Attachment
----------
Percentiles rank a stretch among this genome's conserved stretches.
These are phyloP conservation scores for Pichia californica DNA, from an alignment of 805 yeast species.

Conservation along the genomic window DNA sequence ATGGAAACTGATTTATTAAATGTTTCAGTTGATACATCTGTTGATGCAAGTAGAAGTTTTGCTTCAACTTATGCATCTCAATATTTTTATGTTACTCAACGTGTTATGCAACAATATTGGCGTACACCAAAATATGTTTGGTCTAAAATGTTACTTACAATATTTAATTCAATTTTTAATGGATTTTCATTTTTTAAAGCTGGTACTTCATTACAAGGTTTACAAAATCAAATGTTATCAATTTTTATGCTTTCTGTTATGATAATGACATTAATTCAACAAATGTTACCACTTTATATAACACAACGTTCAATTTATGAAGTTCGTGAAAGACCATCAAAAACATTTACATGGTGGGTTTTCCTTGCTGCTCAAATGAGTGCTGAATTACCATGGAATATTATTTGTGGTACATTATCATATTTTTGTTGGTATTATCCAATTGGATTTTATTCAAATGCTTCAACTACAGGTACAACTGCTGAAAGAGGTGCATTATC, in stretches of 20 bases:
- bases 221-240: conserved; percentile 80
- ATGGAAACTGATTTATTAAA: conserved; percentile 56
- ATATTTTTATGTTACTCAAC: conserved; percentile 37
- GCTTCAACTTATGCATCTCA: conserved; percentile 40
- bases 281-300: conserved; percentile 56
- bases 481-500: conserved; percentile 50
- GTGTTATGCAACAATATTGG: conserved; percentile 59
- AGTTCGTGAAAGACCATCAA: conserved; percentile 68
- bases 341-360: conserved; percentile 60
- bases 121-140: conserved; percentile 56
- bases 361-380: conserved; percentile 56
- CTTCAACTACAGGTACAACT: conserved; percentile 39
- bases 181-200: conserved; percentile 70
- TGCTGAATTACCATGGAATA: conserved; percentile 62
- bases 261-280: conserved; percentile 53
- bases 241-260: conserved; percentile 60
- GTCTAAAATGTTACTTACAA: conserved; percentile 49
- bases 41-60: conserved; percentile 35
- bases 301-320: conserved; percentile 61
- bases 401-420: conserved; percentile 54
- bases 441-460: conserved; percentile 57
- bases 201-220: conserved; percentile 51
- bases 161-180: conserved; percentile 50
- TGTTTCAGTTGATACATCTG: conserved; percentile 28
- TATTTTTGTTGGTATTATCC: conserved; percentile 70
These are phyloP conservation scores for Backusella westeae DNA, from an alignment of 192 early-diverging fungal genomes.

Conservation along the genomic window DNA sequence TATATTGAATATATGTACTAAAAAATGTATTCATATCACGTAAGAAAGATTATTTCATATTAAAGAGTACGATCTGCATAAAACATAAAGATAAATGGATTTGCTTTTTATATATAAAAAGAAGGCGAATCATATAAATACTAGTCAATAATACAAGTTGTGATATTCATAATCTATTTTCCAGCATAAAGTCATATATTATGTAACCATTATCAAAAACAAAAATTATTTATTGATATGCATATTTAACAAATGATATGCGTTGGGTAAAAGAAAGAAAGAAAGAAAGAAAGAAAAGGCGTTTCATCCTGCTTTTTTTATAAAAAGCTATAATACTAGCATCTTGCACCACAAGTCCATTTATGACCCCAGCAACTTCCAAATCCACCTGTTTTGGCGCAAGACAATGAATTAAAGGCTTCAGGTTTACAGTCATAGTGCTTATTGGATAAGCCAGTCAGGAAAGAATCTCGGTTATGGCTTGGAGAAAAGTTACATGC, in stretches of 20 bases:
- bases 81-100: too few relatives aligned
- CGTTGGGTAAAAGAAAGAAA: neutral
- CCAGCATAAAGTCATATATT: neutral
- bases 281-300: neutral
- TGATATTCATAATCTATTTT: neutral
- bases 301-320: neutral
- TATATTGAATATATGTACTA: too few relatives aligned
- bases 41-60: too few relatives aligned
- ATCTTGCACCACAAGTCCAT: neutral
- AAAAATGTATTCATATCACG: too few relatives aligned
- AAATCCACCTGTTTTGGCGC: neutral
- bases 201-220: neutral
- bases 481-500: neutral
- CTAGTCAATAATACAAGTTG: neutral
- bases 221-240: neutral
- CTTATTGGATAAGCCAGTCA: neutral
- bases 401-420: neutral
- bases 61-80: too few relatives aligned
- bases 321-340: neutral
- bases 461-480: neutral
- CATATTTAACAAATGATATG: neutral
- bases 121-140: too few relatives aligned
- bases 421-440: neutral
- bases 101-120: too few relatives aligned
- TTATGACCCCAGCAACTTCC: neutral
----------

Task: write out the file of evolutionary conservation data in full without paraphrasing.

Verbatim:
Percentiles rank a stretch among this genome's conserved stretches.
These are phyloP conservation scores for Pichia californica DNA, from an alignment of 805 yeast species.

Conservation along the genomic window DNA sequence ATGGAAACTGATTTATTAAATGTTTCAGTTGATACATCTGTTGATGCAAGTAGAAGTTTTGCTTCAACTTATGCATCTCAATATTTTTATGTTACTCAACGTGTTATGCAACAATATTGGCGTACACCAAAATATGTTTGGTCTAAAATGTTACTTACAATATTTAATTCAATTTTTAATGGATTTTCATTTTTTAAAGCTGGTACTTCATTACAAGGTTTACAAAATCAAATGTTATCAATTTTTATGCTTTCTGTTATGATAATGACATTAATTCAACAAATGTTACCACTTTATATAACACAACGTTCAATTTATGAAGTTCGTGAAAGACCATCAAAAACATTTACATGGTGGGTTTTCCTTGCTGCTCAAATGAGTGCTGAATTACCATGGAATATTATTTGTGGTACATTATCATATTTTTGTTGGTATTATCCAATTGGATTTTATTCAAATGCTTCAACTACAGGTACAACTGCTGAAAGAGGTGCATTATC, in stretches of 20 bases:
- bases 221-240: conserved; percentile 80
- ATGGAAACTGATTTATTAAA: conserved; percentile 56
- ATATTTTTATGTTACTCAAC: conserved; percentile 37
- GCTTCAACTTATGCATCTCA: conserved; percentile 40
- bases 281-300: conserved; percentile 56
- bases 481-500: conserved; percentile 50
- GTGTTATGCAACAATATTGG: conserved; percentile 59
- AGTTCGTGAAAGACCATCAA: conserved; percentile 68
- bases 341-360: conserved; percentile 60
- bases 121-140: conserved; percentile 56
- bases 361-380: conserved; percentile 56
- CTTCAACTACAGGTACAACT: conserved; percentile 39
- bases 181-200: conserved; percentile 70
- TGCTGAATTACCATGGAATA: conserved; percentile 62
- bases 261-280: conserved; percentile 53
- bases 241-260: conserved; percentile 60
- GTCTAAAATGTTACTTACAA: conserved; percentile 49
- bases 41-60: conserved; percentile 35
- bases 301-320: conserved; percentile 61
- bases 401-420: conserved; percentile 54
- bases 441-460: conserved; percentile 57
- bases 201-220: conserved; percentile 51
- bases 161-180: conserved; percentile 50
- TGTTTCAGTTGATACATCTG: conserved; percentile 28
- TATTTTTGTTGGTATTATCC: conserved; percentile 70
These are phyloP conservation scores for Backusella westeae DNA, from an alignment of 192 early-diverging fungal genomes.

Conservation along the genomic window DNA sequence TATATTGAATATATGTACTAAAAAATGTATTCATATCACGTAAGAAAGATTATTTCATATTAAAGAGTACGATCTGCATAAAACATAAAGATAAATGGATTTGCTTTTTATATATAAAAAGAAGGCGAATCATATAAATACTAGTCAATAATACAAGTTGTGATATTCATAATCTATTTTCCAGCATAAAGTCATATATTATGTAACCATTATCAAAAACAAAAATTATTTATTGATATGCATATTTAACAAATGATATGCGTTGGGTAAAAGAAAGAAAGAAAGAAAGAAAGAAAAGGCGTTTCATCCTGCTTTTTTTATAAAAAGCTATAATACTAGCATCTTGCACCACAAGTCCATTTATGACCCCAGCAACTTCCAAATCCACCTGTTTTGGCGCAAGACAATGAATTAAAGGCTTCAGGTTTACAGTCATAGTGCTTATTGGATAAGCCAGTCAGGAAAGAATCTCGGTTATGGCTTGGAGAAAAGTTACATGC, in stretches of 20 bases:
- bases 81-100: too few relatives aligned
- CGTTGGGTAAAAGAAAGAAA: neutral
- CCAGCATAAAGTCATATATT: neutral
- bases 281-300: neutral
- TGATATTCATAATCTATTTT: neutral
- bases 301-320: neutral
- TATATTGAATATATGTACTA: too few relatives aligned
- bases 41-60: too few relatives aligned
- ATCTTGCACCACAAGTCCAT: neutral
- AAAAATGTATTCATATCACG: too few relatives aligned
- AAATCCACCTGTTTTGGCGC: neutral
- bases 201-220: neutral
- bases 481-500: neutral
- CTAGTCAATAATACAAGTTG: neutral
- bases 221-240: neutral
- CTTATTGGATAAGCCAGTCA: neutral
- bases 401-420: neutral
- bases 61-80: too few relatives aligned
- bases 321-340: neutral
- bases 461-480: neutral
- CATATTTAACAAATGATATG: neutral
- bases 121-140: too few relatives aligned
- bases 421-440: neutral
- bases 101-120: too few relatives aligned
- TTATGACCCCAGCAACTTCC: neutral